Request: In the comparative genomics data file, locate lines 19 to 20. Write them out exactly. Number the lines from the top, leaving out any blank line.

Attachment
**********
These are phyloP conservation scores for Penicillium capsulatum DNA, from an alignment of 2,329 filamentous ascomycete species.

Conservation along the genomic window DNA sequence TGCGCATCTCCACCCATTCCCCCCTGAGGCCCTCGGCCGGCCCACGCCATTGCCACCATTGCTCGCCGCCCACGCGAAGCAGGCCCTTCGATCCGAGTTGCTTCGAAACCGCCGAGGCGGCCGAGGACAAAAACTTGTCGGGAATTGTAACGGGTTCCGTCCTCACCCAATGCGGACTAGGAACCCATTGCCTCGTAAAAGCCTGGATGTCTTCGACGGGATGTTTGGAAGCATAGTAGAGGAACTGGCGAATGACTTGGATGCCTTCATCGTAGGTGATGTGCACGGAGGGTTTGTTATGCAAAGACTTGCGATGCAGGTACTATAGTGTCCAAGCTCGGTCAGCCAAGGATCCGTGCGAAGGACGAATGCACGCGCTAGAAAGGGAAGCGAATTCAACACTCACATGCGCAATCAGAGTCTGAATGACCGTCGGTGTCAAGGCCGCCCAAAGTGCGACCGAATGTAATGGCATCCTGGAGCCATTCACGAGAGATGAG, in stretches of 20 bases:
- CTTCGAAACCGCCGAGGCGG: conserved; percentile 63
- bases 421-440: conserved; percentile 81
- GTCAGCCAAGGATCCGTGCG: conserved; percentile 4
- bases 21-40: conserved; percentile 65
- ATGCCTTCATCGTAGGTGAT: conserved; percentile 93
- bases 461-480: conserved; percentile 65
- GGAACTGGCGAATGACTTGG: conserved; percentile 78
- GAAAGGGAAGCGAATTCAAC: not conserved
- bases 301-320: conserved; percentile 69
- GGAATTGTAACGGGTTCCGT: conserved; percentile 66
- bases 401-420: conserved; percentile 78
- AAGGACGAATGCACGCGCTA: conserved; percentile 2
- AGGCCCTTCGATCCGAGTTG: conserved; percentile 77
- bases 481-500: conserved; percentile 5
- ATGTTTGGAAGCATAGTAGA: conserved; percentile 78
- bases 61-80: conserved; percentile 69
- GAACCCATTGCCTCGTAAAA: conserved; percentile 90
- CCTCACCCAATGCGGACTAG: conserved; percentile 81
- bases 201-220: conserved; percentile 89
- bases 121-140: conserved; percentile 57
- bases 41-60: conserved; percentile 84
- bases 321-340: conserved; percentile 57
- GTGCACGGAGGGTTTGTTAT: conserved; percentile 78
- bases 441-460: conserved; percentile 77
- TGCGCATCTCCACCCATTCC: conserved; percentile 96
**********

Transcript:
- GAACCCATTGCCTCGTAAAA: conserved; percentile 90
- CCTCACCCAATGCGGACTAG: conserved; percentile 81